Why not? Rep. Marjorie Taylor Greene of Georgia told reporters some members wouldn’t vote for Emmer because he voted to certify the 2020 election - even though people are pleading guilty to crimes while acknowledging their allegations of election fraud were baseless.

By Wednesday morning, House Republicans had turned to their next speaker candidate, Rep. Mike Johnson of Louisiana, whom the New York Times has described as “the most important architect of the Electoral College objections.”

That’s apparently a key credential for the job that’s third in line for the presidency, because Johnson got the votes.

Asked whether the plea deals will change the minds of Americans who believe the results of the 2020 election were somehow tampered with, David Becker, the head of the Center for Election Innovation & Research and a voting rights lawyer, acknowledged it won’t be that easy for the truth to penetrate.

“The people who have been sending $25 of their Social Security check to grifters for three years, those people are legitimate victims, and I don’t think this is going to change overnight,” he said. “It’s going to take a long, long time.”

Nonetheless, he said, the prosecutions and guilty pleas “are an important first step” that, over time, “disincentivize the leaders of these grifting movements.” Eventually, he said, that could allow us all “to agree on a common reality, especially one as important as: Elections have meaning, and the winners win.”

“And,” he added, “we know who won elections.”

Back Then

We’re offering you recent history this week: a collection of stories about newly elected House Speaker Mike Johnson’s efforts to stop certification of the 2020 presidential election. The Associated Press, the Washington Post, the New York Times, NBC News, and Politico all highlighted his efforts.

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In Other Voting News

  • A federal judge struck down Georgia’s political maps, finding they violated the Voting Rights Act by discriminating against Black voters, the Atlanta Journal-Constitution reported. The judge ordered the Republican-controlled Legislature to create an additional majority-Black congressional district, as well as two more state Senate and five state House districts with Black majorities. Separately, in North Carolina, lawmakers passed new maps that heavily favor Republicans.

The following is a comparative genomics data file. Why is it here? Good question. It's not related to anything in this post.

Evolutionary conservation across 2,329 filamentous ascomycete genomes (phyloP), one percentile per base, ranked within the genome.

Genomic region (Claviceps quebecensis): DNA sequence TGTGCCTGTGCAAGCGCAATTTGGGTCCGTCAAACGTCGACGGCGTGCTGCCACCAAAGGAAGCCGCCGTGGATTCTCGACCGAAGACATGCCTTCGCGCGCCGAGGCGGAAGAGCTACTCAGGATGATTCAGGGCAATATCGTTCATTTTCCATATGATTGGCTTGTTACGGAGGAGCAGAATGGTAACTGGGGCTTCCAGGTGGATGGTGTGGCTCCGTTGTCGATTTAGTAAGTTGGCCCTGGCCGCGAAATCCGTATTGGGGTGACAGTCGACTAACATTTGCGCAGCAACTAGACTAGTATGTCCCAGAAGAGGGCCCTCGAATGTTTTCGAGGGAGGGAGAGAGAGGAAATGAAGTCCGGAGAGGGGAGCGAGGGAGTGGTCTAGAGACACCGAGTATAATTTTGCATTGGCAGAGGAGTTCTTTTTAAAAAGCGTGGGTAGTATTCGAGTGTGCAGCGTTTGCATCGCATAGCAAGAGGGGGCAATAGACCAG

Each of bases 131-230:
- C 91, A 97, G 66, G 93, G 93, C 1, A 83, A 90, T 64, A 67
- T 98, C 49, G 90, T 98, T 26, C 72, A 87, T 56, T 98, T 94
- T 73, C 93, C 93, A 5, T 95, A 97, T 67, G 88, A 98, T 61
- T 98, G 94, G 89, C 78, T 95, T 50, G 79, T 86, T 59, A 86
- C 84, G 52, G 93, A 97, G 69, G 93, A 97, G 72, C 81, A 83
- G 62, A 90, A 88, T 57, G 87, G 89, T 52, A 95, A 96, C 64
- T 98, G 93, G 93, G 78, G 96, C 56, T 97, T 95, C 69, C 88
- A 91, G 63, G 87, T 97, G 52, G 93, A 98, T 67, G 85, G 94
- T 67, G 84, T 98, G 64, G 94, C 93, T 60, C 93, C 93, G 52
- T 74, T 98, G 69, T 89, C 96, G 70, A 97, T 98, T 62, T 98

• A data breach may have exposed personal information, including Social Security numbers, about every voter in Washington, D.C., WTOP reported, and election officials plan to reach out to voters and are working with cybersecurity experts.
  • A Georgia trial will determine whether hundreds of thousands of challenges to Georgia voters’ eligibility backed by conservative nonprofit True the Vote were meant to discourage voters from casting ballots, the New York Times reported.
  • The percentage of provisional ballots rejected in Ohio skyrocketed during August’s special election, the first under a new law requiring voter identification, the Statehouse News Bureau reported.

Carrie Levine is Votebeat’s story editor and is based in Washington, D.C. She edits and frequently writes Votebeat’s national newsletter.Contact Carrie at